Konstanze Frischen

Konstanze Frischen is a member of Ashoka’s global leadership group. A social anthropologist and writer by background, she is led by curiosity for how people see the world and why. She founded Ashoka in her native Germany in 2003 and co-led Ashoka’s emergence and growth in Western Europe, introducing the then radically new concept of social entrepreneurship. She also co-founded the Globalizer, an initiative re-defining what we mean by scale, and has collaborated with social entrepreneurs from across the globe over the years. She is on the advisory board of CASE at Duke University. She was a writer for CNN and a writer/editor for Frankfurter Allgemeine Zeitung, as well as a board member forGLS Bank, Germany’s leading ethical financial institution, before moving to the U.S. She is a graduate of the London School of Economics, polyglot, and a mom of two plus four.

Michael Zakaras

Michael Zakaras is the director of Ashoka U.S. He is also co-founder of Ashoka’s “All America” initiative which focuses on pushing the boundaries of social entrepreneurship beyond the traditional coastal circles. Michael has previously worked for Ashoka in Ireland and Central Europe, and has participated on selection panels for social entrepreneurs across the globe, from Montreal to Warsaw to Istanbul. He has a particular interest in food and agriculture policy, criminal justice reform, and more democratic economic models, and writes regularly about these issues and more on Forbes online. He grew up in Brussels, has worked in the California wine industry, and holds a master’s in public policy from the Harvard Kennedy School of Government.

Ashoka Fellow Contributors

  • Albert Fox Cahn

    Albert Fox Cahn
    Being anonymous in a big city—that’s a notion of the past. Nowadays, surveillance technology allows law enforcement to track people’s activities with a few strokes of a key. Albert Fox Cahn, a lawyer and privacy activist, lays out why many surveillance practices infringe on constitutional rights and why we need more citizen oversight and a recalibration of the social contract.
  • Alison Lingane

    Alison Lingane
    There is a near universal concern about the growth of wealth inequality in the U.S. So what are doable, practical pathways for creating better jobs, sharing profits, and keeping small businesses alive and jobs local? Let’s focus on ownership, not just wages, says Alison Lingane. A conversation about solutions with political appeal for all sides, and the opportunity to build a more equitable economy.
  • Angelou Ezeilo

    Angelou Ezeilo
    The environmental sector in the U.S. is predominantly white. When Angelou Ezeilo set out to change this, she focused on opening up new career pathways for young people of color. But she soon realized that it would take more than supporting Black and Brown people to diversify the environmental movement. A conversation about history, outdoor recreation, power, and the privilege of roaming around freely.
  • Brandon Dennison

    Brandon Dennison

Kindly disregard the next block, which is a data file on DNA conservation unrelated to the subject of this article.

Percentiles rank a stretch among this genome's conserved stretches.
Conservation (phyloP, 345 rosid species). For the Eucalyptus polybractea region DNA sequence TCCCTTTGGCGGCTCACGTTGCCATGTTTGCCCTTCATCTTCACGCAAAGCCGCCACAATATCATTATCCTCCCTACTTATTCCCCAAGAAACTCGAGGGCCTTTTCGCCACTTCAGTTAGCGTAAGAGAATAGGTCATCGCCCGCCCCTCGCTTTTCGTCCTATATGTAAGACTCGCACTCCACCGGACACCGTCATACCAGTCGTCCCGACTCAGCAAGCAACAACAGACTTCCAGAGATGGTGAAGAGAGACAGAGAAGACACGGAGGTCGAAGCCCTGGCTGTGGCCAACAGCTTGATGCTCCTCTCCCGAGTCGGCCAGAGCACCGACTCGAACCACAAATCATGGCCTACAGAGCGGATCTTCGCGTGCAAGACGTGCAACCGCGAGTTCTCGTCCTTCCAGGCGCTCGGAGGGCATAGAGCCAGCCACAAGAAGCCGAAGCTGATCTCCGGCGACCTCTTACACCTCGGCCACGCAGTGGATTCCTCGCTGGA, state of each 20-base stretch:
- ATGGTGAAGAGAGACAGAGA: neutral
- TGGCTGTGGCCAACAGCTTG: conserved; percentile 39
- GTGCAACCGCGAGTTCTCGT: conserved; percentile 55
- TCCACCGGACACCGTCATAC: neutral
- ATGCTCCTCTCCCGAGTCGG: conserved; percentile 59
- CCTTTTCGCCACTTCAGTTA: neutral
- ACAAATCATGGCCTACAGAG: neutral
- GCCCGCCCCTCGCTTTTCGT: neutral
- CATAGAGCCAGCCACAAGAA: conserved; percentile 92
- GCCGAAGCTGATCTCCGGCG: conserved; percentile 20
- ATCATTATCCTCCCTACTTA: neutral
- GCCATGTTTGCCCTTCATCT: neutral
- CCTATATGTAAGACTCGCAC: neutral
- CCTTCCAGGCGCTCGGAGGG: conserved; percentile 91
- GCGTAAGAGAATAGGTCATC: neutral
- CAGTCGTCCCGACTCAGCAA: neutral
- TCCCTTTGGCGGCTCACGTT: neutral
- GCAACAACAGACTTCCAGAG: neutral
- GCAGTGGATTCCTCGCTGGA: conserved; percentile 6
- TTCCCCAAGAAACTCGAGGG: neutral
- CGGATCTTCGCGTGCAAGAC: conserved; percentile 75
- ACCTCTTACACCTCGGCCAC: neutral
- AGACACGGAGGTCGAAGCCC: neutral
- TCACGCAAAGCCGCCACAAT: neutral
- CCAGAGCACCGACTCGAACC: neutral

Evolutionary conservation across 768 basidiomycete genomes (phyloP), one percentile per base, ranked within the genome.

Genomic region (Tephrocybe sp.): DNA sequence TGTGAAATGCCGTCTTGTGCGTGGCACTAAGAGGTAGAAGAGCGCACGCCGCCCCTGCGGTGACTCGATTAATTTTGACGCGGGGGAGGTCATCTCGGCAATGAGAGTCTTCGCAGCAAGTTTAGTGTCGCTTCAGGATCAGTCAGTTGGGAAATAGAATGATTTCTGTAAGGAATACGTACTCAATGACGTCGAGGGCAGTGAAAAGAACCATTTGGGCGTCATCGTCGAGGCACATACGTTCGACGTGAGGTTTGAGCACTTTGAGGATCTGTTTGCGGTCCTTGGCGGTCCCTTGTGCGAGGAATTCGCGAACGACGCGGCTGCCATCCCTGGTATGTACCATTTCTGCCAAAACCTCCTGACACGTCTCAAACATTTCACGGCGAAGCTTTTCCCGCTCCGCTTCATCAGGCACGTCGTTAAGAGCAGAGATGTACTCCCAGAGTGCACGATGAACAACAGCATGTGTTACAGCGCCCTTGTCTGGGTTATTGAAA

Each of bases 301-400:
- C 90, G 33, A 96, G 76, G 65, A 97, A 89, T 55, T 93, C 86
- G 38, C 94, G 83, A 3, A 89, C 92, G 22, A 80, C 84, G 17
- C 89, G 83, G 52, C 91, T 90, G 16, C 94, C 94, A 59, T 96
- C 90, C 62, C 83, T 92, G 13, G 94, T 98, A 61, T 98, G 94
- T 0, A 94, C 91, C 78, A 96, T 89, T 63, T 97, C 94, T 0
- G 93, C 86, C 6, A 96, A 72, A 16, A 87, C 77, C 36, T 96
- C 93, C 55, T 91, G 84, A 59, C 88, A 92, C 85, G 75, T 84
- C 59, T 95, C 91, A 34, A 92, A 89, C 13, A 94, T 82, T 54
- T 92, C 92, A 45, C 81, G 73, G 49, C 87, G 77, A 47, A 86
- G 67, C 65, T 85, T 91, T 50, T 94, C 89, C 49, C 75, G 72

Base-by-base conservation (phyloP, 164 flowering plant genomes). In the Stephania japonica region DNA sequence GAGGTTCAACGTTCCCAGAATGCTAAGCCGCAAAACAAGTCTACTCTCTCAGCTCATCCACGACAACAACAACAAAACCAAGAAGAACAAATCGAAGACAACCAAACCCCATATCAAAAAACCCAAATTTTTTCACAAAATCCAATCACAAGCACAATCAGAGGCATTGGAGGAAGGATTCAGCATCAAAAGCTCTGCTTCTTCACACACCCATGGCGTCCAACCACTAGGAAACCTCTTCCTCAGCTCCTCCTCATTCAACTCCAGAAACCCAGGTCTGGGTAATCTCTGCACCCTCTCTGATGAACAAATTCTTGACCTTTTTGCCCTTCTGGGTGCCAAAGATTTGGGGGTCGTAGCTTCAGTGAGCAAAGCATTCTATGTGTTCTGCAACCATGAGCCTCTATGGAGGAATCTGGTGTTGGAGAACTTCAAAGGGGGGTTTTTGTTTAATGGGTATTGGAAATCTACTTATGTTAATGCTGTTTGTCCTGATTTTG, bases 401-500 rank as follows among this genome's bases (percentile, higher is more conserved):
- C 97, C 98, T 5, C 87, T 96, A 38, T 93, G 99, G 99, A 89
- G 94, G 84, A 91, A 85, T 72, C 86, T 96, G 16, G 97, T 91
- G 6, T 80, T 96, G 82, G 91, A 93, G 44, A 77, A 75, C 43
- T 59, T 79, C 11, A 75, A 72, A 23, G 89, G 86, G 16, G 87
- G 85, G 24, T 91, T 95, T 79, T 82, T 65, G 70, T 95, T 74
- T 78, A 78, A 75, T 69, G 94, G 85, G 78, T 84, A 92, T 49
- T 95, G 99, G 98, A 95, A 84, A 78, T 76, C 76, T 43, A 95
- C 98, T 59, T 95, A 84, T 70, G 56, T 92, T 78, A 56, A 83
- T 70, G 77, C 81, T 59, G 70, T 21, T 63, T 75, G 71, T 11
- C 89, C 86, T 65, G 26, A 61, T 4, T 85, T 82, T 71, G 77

Brandon Dennison’s family ties to Appalachia date back to the eighteenth century. A proud local entrepreneur and changemaker, he tells a story of the region that goes beyond the tropes of coal and poverty: of people making informed choices to stay, of creativity and business acumen. And of politicians on the right and left who instead of understanding what is happening at the grassroots resort to ideologically colored instruments that fail to yield results. A conversation about small businesses, local employment, and unlocking pride and purpose.
  • Bren Smith

    Bren Smith
    Bren Smith is a fisherman turned ocean farmer. On vertical farms below the sea surface, ocean farmers grow kelp, oysters, and scallops—with zero fertilizer, freshwater or feed—in a way that sequesters nitrogen and carbon out of the ocean. The winning argument for ocean farming is not the appeal to save the planet. It’s the appeal to save oneself, to lead a self-determined life, to earn a living. A conversation about the need to reconcile ecology and economics, and overcome the class divide.
  • Casey Woods

    Casey Woods
    The debate about guns is one of the most polarizing in America. Casey Woods works from within the gun-owning community on making the country safer. A conversation about empathy, pragmatism, fear, and the overlap in motivation that drives both opponents and supporters of firearms.
  • Danielle Sered

    Danielle Sered
    Does incarceration make us safer? Or repair harm? If so, why do a majority of survivors of crime opt for an alternative to prison for the person who hurt them when given the choice? A conversation with Danielle Sered about what breeds violence, the pragmatism of survivors, the transformative power of genuine remorse, and what it takes to build safety for all.
  • David Lubell

    David Lubell
    David Lubell has nearly two decades of experience helping cities and towns embrace new immigrants. In this conversation, he shares his lessons from the Trump years, the role that empathy plays in his approach, and why there is often a difference between national populist rhetoric and what is happening at the grassroots level.
  • Denisa Livingston

    Denisa Livingston